Ex parte Richard Talbott et al.Annotate this Case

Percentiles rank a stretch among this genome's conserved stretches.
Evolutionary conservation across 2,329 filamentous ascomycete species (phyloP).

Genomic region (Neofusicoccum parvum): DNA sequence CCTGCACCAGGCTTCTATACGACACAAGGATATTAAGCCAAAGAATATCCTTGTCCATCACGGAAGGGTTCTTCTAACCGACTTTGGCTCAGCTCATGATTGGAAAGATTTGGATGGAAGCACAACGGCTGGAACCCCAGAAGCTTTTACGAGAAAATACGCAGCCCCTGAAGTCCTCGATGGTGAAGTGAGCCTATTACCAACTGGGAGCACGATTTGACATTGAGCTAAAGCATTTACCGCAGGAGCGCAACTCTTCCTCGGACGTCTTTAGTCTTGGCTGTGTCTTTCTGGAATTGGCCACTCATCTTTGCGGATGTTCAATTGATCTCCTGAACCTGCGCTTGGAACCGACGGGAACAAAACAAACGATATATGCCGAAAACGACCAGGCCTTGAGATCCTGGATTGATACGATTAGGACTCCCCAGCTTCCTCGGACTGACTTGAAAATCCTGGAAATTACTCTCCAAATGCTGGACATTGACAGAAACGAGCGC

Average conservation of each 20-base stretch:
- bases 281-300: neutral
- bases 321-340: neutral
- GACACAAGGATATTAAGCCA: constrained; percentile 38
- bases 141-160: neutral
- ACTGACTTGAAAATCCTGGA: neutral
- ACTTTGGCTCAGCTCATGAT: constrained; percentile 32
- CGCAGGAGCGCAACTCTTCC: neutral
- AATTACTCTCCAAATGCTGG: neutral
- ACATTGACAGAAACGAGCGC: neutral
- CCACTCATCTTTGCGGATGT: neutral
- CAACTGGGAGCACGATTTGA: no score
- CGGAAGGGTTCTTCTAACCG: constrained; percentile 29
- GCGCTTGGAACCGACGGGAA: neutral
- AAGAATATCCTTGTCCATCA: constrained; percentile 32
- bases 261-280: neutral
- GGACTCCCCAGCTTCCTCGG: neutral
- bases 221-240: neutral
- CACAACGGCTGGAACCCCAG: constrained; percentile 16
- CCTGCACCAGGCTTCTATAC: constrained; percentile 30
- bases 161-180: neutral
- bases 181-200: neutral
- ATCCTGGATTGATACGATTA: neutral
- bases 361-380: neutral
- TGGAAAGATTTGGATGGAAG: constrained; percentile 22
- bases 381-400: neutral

Before 2010, Azin Agah was employed at the University of South Alabama ("USA") as a professor engaged in scientific research. Agah's position was a tenure-track professorship. In early 2010, USA's vice president for Health Sciences, Ronald Franks, notified Agah that she would not be reappointed to her professorship because of alleged research misconduct. Agah sued Amber Bartlett and Julio Turrens. Bartlett was a student of Agah's, and she reported her concerns regarding Agah's research to Turrens, who was a professor and associate dean at USA. Agah sought compensatory and punitive damages against the defendants for the alleged theft and conversion of her computerized electronic-research data and the alleged theft and conversion of her animal-research logbook and intentional interference with a contractual property right arising out of the termination of her employment by USA. Agah also sued "R.T., W.B.D., R.F.," whose names were "known and unknown" and who, according to Agah, played a role in the theft of her research, "the defamation of the Plaintiff's character, and the intentional interference with the Plaintiff's property right of employment." After the lawsuit had been filed, and after a period of discovery, Agah gave names to the initials previously listed in her original complaint: Richard Talbott, William Brad Davis, and Ronald Franks. She would also add Dusty Layton and others who were involved in the review of Agah's research. The petitioners (Talbott, Ballard, and Layton) each filed a motion to dismiss. Each argued, among other things, that, with the exception of the conversion and detinue claim, Agah's remaining claims accrued in February 2010 when her employment was terminated, that Agah's amended complaint did not relate back to the original complaint, and that the remaining claims asserted in the amended complaint were time-barred. They also argued that they were entitled to immunity with respect to Agah's claims alleging tortious interference with contractual rights, tortious violations of her procedural and substantive due-process rights, and conversion and detinue, because, they argued, they were sued in their individual capacity and lacked the authority to grant Agah her requested injunctive relief. Following a hearing, the trial court denied all three motions. The Supreme Court reversed, finding that petitioners demonstrated a clear legal right to the dismissal of Agah's amended complaint against them. Agah's amended complaint did not relate back to her original complaint; thus, all of her claims against the petitioners, with the exclusion of her conversion and detinue claim, were barred by the statute of limitations. Furthermore, Agah's conversion and detinue claim against the petitioners in their individual capacities sought relief that the petitioners could not provide. Therefore, the trial court was directed to vacate its order denying the petitioners' motion seeking dismissal of the claims against them.